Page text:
Tuesday, November 26, 2013

From Consent to Advice -- other possible avenues to block judges in the Senate

Yesterday, we all crawled out from our radiation shelters to behold the charred remains of the Senate landscape. You see, Harry "Major Kong" Reid engaged the nuclear option last Thursday, blowing up chamber procedure and changing to require only a majority vote to end debate on executive and non-Supreme Court judicial nominations.

So now what? Over the short term, the confirmations should flow fairly quickly. There are currently four appeals (including the three D.C. circuit nominees) and 13 district court nominations that have passed through the Senate Judiciary Committee and are awaiting floor action. They should fly through in a jiffy in December.

Behind that immediate flurry, the picture gets a bit murkier. There are currently 93 vacancies on the federal bench --  18 on the appellate level and 75 at the district level. Getting the 17 easy confirmations out of the way leaves 76 slots (14 appellate and 62 district). Of these Obama has nominees for six appellate and 30 district vacancies.

There are two ways Republicans can slow down or block nominations to these vacant slots.

For nominees already awaiting committee action, there is the "Blue Slip" system, which is nicely outlined by Mother Jones' Kevin Drum here. The basic idea that the home state senators of the court that the nominee will be serving on gets to block the nominee unless they return their approval to the Chairman on an official paper form that is, you guessed it, blue.  It's a very old Senate tradition, which has undergone variations over the years. The idea is to give Senators some say (consent) in nominees from their own state. Here's Drum's summary:

Pre-1994: Generally speaking, only one blue-slip is needed for a nominee to move forward.
1995-2000: Republicans take control of Senate and decide that two blue slips should be required. This makes it easier to kill Clinton nominees.
2001: George Bush is elected president. Republicans no longer want to make it easy to block nominees, so they return to the rule that only one blue-slip is required to move forward.
2001-02: Jim Jeffords defects, putting Democrats back in control of the Senate. They return to the rule requiring two blue-slips to proceed.
2003: Republicans win back control of the Senate. They up the ante by effectively moving to a zero blue-slip rule: they'll allow hearings on nominees even if no senators return blue-slips. Democrats threaten to filibuster over this rather obvious abuse of power and insist on a return to the two blue-slip rule.
2007-Present: Democrats win control of the Senate and Pat Leahy of Vermont becomes chairman of the Judiciary Committee. Leahy is a traditionalist who maintains the two blue-slip rule.
You can see the issue. States with at least one Republican senator can theoretically stop any judicial nominee. (see this Florida example starring GOP Senator Marco Rubio here) States with two senators from the GOP can easily kill nominations. This stopping power won't slow down approval of states with two Democrats in the Senate (20 states at present), but as long as Leahy keeps the two-slip rule, the possibility for abuse exists from the other states.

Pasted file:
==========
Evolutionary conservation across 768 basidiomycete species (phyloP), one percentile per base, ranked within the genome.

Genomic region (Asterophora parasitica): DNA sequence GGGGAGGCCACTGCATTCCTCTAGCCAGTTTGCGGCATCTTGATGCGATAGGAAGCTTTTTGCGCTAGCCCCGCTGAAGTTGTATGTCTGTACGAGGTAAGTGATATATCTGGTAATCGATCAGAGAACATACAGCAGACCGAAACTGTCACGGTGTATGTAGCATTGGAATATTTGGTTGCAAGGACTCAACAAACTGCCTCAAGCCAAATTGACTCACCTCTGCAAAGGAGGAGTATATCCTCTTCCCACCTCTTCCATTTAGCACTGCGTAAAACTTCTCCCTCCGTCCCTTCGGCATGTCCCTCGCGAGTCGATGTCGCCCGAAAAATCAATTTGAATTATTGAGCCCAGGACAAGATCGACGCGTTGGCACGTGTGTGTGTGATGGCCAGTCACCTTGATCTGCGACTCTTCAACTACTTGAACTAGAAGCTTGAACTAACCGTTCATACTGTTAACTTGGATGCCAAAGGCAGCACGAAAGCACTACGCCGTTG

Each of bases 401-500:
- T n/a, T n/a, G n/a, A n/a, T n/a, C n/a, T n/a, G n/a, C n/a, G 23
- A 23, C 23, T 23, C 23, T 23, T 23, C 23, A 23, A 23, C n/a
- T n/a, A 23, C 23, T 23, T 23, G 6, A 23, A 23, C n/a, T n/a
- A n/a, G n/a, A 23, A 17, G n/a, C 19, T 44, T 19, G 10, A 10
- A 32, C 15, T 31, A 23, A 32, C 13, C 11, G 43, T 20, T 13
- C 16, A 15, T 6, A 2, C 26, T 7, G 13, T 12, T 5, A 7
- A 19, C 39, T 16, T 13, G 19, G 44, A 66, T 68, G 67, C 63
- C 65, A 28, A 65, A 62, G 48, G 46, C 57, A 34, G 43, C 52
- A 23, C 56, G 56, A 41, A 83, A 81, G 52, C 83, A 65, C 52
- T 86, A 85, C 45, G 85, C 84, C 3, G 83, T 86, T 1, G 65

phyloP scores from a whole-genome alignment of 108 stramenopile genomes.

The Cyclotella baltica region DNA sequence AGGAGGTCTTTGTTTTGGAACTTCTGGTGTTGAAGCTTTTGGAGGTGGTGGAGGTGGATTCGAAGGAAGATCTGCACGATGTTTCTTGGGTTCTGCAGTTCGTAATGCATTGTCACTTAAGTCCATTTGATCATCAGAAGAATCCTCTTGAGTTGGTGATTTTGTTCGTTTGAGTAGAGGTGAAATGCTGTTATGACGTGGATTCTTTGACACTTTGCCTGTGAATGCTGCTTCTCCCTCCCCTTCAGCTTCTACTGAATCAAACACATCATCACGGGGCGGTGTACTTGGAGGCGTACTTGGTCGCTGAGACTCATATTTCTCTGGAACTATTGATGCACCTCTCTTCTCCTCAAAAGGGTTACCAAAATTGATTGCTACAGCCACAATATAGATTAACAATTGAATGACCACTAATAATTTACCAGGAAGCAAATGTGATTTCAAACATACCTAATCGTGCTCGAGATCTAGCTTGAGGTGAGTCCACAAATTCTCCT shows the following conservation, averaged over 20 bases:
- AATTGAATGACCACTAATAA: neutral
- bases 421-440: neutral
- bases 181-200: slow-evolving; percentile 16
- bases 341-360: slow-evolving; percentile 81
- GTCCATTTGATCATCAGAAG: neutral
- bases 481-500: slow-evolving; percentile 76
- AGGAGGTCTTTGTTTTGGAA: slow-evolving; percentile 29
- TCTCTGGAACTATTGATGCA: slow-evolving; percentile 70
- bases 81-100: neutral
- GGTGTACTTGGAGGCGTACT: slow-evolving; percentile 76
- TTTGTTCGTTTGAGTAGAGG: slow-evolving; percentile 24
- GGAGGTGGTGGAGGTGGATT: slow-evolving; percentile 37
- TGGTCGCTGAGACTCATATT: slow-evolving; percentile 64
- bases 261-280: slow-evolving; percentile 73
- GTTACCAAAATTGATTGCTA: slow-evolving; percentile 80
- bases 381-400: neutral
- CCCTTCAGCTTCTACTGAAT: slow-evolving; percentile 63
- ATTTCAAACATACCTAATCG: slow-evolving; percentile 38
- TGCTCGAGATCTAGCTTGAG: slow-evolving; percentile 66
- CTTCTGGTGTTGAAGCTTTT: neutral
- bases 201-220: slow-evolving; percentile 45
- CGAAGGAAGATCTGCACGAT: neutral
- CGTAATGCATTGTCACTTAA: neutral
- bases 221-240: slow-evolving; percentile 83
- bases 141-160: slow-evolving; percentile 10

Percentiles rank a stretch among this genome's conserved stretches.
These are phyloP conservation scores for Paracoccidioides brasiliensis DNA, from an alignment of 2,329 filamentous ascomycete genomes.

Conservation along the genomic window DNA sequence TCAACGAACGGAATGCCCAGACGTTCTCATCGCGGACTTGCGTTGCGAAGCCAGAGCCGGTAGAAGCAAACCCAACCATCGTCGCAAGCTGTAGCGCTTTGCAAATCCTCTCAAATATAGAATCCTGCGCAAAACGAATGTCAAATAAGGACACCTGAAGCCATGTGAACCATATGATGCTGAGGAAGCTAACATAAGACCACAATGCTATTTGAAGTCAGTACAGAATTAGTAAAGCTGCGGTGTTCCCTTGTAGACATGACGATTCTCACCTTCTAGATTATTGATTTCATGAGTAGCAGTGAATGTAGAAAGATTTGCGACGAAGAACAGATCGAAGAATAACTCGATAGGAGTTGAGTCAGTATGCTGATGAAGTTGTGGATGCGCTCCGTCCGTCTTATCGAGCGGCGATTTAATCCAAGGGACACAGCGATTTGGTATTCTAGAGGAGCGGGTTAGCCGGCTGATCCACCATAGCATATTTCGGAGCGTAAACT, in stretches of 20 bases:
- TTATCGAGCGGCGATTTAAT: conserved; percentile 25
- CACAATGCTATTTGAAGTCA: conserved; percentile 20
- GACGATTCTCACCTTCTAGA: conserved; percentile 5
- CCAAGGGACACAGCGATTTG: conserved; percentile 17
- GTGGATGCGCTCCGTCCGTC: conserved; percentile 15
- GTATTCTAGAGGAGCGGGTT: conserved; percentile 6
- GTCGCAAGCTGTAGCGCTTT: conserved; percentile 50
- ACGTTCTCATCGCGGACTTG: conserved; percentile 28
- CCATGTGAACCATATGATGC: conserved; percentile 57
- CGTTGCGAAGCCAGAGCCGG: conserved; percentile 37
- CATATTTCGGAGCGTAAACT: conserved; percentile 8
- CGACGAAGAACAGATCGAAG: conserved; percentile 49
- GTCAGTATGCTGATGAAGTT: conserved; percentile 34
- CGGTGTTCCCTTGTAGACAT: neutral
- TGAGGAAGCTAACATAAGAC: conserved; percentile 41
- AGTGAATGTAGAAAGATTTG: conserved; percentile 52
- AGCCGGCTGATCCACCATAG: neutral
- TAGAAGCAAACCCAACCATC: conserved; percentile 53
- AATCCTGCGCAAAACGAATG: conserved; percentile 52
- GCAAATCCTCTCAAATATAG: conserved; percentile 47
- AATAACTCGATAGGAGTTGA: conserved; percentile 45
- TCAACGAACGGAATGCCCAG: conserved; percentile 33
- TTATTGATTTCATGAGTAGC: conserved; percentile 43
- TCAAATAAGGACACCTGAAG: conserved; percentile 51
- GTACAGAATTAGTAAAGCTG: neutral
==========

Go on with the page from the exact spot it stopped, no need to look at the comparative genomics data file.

The second way that Republicans could slow nominations down is through the initial nominations process itself. Most Senators submit a list of qualified nominees that they would support or screen a list of potential nominees from the president. Some do this informally, while others set up a formal nominations commission. This is part of the "advice" that senators traditionally provide the executive branch on staffing the judicial branch.

Senators who want to grind the process to a halt can simply neglect to staff their nominations commission, or don't encourage it to produce any nominees. Texas is a prime example of this feature, and Charles Kuffner, the dean of Houston's blogging community, has noted with frustration the stalling of senators John Cornyn and Ted Cruz. The state with nine openings on the federal bench-- two of which are emergencies and none of which have nominees. Two of those openings are on the Fifth Circuit court of Appeals, which covers Texas, Louisiana and Mississippi, and is full of appointees from Ronald Reagan and George W. Bush. That court just refused to stay Texas' recent law imposing numerous new restrictions and regulations designed to close down abortion providers in the state.  Filling two vacancies would help rein in some of its excesses.

Note that none of these procedures apply for executive nominations, however. Those should move considerably more quickly. And these road blocks will only slow down some federal judges, not all, or even most of them. But they still present some challenges to Obama even getting nominations from the more conservative parts of the country, let alone getting judges on the bench.

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